And then very slightly, once we have the child super happy, we can start sliding in some easy demands that are easy and fun. And the child doesn't even know that they are working and learning and they come to love table time. It signifies that we're going to actually concentrate. It builds a tension. We're working on all the quote unquote good behaviors or a fancier term is prosocial behaviors. We're going to work on attending, sitting, talking, imitating, matching, following directions. Also, one of the advantages of having a table is once you do start working on things like matching or puzzle building, object imitation, you have a flat surface. The area is very well paired. And so it's not a constant. I have to create a whole natural environment teaching lesson plan. Basically intensive teaching looks pretty much the same or table time looks pretty much the same on Monday as it does on Tuesday. Table time also looks the same, whether it's mom doing it or the speech therapist doing it or the teacher doing it at a preschool.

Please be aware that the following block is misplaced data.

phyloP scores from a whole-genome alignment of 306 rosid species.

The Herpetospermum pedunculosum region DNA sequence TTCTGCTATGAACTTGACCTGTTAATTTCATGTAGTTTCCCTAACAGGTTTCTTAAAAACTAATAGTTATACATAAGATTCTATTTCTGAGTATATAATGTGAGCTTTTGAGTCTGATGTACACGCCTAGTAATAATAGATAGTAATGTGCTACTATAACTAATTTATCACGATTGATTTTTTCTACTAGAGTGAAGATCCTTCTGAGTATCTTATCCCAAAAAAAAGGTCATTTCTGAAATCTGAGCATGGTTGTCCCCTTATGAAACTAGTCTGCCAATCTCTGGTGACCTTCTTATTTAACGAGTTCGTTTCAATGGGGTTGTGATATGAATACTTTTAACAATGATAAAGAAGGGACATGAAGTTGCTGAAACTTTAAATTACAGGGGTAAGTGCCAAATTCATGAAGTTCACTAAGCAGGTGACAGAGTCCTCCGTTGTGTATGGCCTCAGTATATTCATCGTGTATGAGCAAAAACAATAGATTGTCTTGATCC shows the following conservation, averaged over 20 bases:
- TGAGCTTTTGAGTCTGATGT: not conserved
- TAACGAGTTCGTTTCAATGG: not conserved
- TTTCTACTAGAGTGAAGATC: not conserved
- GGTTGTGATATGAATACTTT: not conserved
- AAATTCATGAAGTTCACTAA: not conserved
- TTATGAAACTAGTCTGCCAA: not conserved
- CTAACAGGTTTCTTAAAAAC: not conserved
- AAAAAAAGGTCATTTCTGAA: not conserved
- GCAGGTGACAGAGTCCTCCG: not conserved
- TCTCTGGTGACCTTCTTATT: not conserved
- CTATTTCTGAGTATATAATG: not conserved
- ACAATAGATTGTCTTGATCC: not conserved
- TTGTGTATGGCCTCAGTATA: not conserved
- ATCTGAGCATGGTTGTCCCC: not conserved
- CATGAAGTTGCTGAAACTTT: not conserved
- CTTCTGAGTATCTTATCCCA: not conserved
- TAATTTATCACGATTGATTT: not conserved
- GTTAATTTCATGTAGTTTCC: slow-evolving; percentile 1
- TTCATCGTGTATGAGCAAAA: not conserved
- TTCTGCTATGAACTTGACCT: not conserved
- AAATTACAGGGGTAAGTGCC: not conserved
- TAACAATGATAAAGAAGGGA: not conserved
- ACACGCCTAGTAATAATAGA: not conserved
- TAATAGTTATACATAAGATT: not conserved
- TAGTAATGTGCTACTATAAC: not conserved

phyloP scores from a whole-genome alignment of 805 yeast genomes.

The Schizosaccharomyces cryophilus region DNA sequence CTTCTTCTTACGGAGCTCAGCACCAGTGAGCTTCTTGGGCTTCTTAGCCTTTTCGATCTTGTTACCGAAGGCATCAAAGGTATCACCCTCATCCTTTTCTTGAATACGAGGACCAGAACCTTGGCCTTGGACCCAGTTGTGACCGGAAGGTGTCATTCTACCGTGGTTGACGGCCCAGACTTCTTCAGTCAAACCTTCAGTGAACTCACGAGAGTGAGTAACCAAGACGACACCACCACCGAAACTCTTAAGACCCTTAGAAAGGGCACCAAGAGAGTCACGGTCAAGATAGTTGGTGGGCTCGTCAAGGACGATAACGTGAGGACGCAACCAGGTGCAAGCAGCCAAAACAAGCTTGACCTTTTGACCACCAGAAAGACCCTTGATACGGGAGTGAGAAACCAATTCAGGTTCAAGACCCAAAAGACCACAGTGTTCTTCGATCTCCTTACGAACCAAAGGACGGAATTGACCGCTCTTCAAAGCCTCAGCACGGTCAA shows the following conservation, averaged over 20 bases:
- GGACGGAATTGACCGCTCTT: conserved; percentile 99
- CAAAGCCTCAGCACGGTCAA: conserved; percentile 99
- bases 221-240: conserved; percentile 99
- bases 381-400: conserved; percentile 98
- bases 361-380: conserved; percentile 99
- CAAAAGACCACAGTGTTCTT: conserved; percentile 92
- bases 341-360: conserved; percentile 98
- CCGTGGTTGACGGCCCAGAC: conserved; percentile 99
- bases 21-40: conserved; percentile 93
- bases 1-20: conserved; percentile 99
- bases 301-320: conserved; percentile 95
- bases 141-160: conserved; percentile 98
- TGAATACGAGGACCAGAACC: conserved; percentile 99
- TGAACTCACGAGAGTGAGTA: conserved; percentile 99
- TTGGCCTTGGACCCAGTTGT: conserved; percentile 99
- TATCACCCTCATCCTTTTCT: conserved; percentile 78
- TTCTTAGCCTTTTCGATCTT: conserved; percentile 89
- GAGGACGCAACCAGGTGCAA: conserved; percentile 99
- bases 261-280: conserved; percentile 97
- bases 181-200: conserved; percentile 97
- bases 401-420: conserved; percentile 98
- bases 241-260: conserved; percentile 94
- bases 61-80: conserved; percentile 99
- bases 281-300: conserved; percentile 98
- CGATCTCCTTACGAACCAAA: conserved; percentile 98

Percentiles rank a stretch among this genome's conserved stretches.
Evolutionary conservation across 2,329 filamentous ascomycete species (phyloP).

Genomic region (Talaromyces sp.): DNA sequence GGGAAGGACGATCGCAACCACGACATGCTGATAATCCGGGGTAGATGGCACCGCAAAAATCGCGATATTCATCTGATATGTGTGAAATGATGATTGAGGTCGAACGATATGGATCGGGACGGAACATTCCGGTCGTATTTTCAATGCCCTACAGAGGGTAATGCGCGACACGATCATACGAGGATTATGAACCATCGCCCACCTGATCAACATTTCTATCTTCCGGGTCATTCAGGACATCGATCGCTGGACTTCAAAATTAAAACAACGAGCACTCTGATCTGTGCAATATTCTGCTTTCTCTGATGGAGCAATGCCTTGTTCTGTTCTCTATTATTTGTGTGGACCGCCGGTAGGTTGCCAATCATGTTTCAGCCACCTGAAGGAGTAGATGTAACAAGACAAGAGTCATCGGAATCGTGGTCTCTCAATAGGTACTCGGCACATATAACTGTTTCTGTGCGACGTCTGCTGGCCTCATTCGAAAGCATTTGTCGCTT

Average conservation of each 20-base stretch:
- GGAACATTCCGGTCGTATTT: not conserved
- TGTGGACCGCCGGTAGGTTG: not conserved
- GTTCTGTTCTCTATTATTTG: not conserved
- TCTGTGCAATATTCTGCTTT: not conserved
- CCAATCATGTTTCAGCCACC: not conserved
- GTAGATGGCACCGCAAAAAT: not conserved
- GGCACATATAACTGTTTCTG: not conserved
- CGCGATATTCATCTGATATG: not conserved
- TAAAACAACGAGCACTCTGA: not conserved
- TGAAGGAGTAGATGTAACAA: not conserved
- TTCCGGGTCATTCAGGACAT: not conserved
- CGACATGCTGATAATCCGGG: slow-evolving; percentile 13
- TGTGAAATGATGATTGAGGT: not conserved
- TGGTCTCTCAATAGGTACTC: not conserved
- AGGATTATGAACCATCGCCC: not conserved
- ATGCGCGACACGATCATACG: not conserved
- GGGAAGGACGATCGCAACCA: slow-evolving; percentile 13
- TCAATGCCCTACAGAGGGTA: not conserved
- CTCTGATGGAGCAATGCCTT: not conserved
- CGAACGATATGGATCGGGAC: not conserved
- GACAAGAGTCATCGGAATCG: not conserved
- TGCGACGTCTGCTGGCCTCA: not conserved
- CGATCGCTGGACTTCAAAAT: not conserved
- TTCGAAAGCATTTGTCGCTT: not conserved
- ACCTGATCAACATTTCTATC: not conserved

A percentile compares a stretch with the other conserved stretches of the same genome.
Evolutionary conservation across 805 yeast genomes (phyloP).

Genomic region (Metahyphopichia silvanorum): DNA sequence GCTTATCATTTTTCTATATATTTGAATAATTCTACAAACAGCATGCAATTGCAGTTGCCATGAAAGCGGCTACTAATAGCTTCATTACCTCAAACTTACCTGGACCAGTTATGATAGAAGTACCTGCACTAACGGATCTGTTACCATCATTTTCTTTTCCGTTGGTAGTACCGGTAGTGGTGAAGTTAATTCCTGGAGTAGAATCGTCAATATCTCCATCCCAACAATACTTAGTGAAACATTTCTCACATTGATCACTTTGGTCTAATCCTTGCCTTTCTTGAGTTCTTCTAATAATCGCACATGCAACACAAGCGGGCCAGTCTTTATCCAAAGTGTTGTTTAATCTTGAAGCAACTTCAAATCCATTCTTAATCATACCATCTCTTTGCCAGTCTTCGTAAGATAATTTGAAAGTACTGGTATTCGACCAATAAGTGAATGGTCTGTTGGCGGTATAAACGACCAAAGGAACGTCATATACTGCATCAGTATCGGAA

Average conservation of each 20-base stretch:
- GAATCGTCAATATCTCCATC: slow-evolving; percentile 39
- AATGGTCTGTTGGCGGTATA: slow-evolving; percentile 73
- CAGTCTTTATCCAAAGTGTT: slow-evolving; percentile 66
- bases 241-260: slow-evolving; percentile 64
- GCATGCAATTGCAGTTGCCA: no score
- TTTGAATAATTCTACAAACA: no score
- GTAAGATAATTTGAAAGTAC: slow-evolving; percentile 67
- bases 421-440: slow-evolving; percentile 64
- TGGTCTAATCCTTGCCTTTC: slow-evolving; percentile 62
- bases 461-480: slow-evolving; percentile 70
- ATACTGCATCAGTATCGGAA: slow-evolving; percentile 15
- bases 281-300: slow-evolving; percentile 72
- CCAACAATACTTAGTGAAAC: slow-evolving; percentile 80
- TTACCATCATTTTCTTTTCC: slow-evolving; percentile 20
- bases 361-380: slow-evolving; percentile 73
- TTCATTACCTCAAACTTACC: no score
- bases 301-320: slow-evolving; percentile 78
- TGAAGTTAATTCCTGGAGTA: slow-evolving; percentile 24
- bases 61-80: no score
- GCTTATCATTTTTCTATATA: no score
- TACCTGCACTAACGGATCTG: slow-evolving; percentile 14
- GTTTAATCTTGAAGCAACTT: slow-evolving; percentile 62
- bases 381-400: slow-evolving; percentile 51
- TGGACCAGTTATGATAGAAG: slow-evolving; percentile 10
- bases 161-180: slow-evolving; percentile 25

So we use very familiar toys, very easy cause and effect type toys and materials and lots of reinforcement to get repetitive trials going so that a child hears the word water many times, hears the word cow many times, hears the word ear from potato heads ear many times, and we use what we call multiple control. I explain that a little bit in the book, how we pair a word. We say it, we show it to the child. So if the child is echoing it, they're not only echoing it, they're actually getting the piece, the ear to put in potato heads ear or the cow to put in an animal puzzle. They're getting it. They want it. So it's part mand, part tact or they can see it and part echo. And that's what we call multiple control. These activities at the table build not only the skill of the child, but it builds the skill and the confidence of the parent of the therapist, whether that's a novice therapist or seasoned therapist. And these procedures really work not for one child, but for all the children. Not to say that it's a slam dunk for every child. There are children that refuse to sit really hard, to find good reinforcers, really tricky to program for. And that just makes us as behavior analysts and speech therapists and teachers more like we have to roll up our sleeves. We have to figure out what to do for this specific child. But in general, staying positive, keeping a child engaged, preparing the table, sanitizing the room, making things repetitive and fun so that the child is running to the table really makes for a great environment, for learning and for learning day in, day out without a lot of natural environment, teaching lesson plans and those sorts of things.